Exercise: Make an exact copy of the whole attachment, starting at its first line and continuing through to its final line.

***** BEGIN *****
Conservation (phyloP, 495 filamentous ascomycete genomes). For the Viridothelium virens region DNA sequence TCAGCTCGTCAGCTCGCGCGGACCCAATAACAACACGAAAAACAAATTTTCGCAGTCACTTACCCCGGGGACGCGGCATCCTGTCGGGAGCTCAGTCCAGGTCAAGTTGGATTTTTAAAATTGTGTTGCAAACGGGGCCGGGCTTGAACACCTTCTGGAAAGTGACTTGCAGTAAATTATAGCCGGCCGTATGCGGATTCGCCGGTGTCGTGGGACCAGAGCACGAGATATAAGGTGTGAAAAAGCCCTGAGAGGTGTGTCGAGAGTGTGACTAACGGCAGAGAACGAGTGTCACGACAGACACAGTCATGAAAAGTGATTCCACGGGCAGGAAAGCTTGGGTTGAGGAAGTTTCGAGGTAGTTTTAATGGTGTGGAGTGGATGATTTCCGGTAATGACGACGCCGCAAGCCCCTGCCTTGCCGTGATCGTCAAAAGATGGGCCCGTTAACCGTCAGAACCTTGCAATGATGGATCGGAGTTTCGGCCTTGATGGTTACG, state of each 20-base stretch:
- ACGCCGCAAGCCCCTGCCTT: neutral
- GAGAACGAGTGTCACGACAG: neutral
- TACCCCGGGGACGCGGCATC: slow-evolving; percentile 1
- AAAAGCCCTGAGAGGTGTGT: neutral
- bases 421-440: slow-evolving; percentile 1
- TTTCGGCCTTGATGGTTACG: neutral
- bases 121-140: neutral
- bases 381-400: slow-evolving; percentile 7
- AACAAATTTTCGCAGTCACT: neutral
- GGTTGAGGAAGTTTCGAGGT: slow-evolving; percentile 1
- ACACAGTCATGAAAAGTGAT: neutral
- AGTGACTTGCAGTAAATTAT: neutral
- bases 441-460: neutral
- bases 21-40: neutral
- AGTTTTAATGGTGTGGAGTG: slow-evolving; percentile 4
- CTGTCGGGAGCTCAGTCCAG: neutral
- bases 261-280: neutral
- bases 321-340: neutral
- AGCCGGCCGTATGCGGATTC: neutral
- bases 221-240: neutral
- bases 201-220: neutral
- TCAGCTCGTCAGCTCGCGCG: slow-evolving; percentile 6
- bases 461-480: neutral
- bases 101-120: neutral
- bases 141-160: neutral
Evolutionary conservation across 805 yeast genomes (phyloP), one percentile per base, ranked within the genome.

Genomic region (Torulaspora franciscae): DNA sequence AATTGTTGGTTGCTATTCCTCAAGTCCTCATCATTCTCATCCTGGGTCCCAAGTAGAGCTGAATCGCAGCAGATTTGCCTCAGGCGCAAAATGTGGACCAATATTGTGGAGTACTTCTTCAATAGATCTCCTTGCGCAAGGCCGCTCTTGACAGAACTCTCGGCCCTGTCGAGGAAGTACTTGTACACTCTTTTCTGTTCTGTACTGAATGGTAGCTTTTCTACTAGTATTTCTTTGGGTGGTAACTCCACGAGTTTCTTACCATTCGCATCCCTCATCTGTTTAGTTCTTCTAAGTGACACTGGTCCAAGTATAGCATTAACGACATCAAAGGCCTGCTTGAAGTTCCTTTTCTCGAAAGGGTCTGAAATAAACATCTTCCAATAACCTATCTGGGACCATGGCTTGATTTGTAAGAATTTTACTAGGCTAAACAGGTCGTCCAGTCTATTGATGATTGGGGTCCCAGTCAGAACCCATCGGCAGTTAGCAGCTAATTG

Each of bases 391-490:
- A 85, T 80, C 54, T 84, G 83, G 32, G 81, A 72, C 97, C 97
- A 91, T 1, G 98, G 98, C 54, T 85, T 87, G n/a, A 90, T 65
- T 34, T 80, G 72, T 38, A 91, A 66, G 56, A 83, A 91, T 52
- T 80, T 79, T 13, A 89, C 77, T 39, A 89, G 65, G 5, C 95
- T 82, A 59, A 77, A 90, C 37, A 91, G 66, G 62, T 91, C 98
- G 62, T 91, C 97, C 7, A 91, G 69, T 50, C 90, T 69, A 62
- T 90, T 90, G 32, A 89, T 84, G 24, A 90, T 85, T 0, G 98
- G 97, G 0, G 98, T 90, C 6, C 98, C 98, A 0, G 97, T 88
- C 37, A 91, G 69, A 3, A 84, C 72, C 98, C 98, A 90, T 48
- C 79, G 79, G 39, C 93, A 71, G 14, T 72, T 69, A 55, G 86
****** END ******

Conservation (phyloP, 495 filamentous ascomycete genomes). For the Viridothelium virens region DNA sequence TCAGCTCGTCAGCTCGCGCGGACCCAATAACAACACGAAAAACAAATTTTCGCAGTCACTTACCCCGGGGACGCGGCATCCTGTCGGGAGCTCAGTCCAGGTCAAGTTGGATTTTTAAAATTGTGTTGCAAACGGGGCCGGGCTTGAACACCTTCTGGAAAGTGACTTGCAGTAAATTATAGCCGGCCGTATGCGGATTCGCCGGTGTCGTGGGACCAGAGCACGAGATATAAGGTGTGAAAAAGCCCTGAGAGGTGTGTCGAGAGTGTGACTAACGGCAGAGAACGAGTGTCACGACAGACACAGTCATGAAAAGTGATTCCACGGGCAGGAAAGCTTGGGTTGAGGAAGTTTCGAGGTAGTTTTAATGGTGTGGAGTGGATGATTTCCGGTAATGACGACGCCGCAAGCCCCTGCCTTGCCGTGATCGTCAAAAGATGGGCCCGTTAACCGTCAGAACCTTGCAATGATGGATCGGAGTTTCGGCCTTGATGGTTACG, state of each 20-base stretch:
- ACGCCGCAAGCCCCTGCCTT: neutral
- GAGAACGAGTGTCACGACAG: neutral
- TACCCCGGGGACGCGGCATC: slow-evolving; percentile 1
- AAAAGCCCTGAGAGGTGTGT: neutral
- bases 421-440: slow-evolving; percentile 1
- TTTCGGCCTTGATGGTTACG: neutral
- bases 121-140: neutral
- bases 381-400: slow-evolving; percentile 7
- AACAAATTTTCGCAGTCACT: neutral
- GGTTGAGGAAGTTTCGAGGT: slow-evolving; percentile 1
- ACACAGTCATGAAAAGTGAT: neutral
- AGTGACTTGCAGTAAATTAT: neutral
- bases 441-460: neutral
- bases 21-40: neutral
- AGTTTTAATGGTGTGGAGTG: slow-evolving; percentile 4
- CTGTCGGGAGCTCAGTCCAG: neutral
- bases 261-280: neutral
- bases 321-340: neutral
- AGCCGGCCGTATGCGGATTC: neutral
- bases 221-240: neutral
- bases 201-220: neutral
- TCAGCTCGTCAGCTCGCGCG: slow-evolving; percentile 6
- bases 461-480: neutral
- bases 101-120: neutral
- bases 141-160: neutral
Evolutionary conservation across 805 yeast genomes (phyloP), one percentile per base, ranked within the genome.

Genomic region (Torulaspora franciscae): DNA sequence AATTGTTGGTTGCTATTCCTCAAGTCCTCATCATTCTCATCCTGGGTCCCAAGTAGAGCTGAATCGCAGCAGATTTGCCTCAGGCGCAAAATGTGGACCAATATTGTGGAGTACTTCTTCAATAGATCTCCTTGCGCAAGGCCGCTCTTGACAGAACTCTCGGCCCTGTCGAGGAAGTACTTGTACACTCTTTTCTGTTCTGTACTGAATGGTAGCTTTTCTACTAGTATTTCTTTGGGTGGTAACTCCACGAGTTTCTTACCATTCGCATCCCTCATCTGTTTAGTTCTTCTAAGTGACACTGGTCCAAGTATAGCATTAACGACATCAAAGGCCTGCTTGAAGTTCCTTTTCTCGAAAGGGTCTGAAATAAACATCTTCCAATAACCTATCTGGGACCATGGCTTGATTTGTAAGAATTTTACTAGGCTAAACAGGTCGTCCAGTCTATTGATGATTGGGGTCCCAGTCAGAACCCATCGGCAGTTAGCAGCTAATTG

Each of bases 391-490:
- A 85, T 80, C 54, T 84, G 83, G 32, G 81, A 72, C 97, C 97
- A 91, T 1, G 98, G 98, C 54, T 85, T 87, G n/a, A 90, T 65
- T 34, T 80, G 72, T 38, A 91, A 66, G 56, A 83, A 91, T 52
- T 80, T 79, T 13, A 89, C 77, T 39, A 89, G 65, G 5, C 95
- T 82, A 59, A 77, A 90, C 37, A 91, G 66, G 62, T 91, C 98
- G 62, T 91, C 97, C 7, A 91, G 69, T 50, C 90, T 69, A 62
- T 90, T 90, G 32, A 89, T 84, G 24, A 90, T 85, T 0, G 98
- G 97, G 0, G 98, T 90, C 6, C 98, C 98, A 0, G 97, T 88
- C 37, A 91, G 69, A 3, A 84, C 72, C 98, C 98, A 90, T 48
- C 79, G 79, G 39, C 93, A 71, G 14, T 72, T 69, A 55, G 86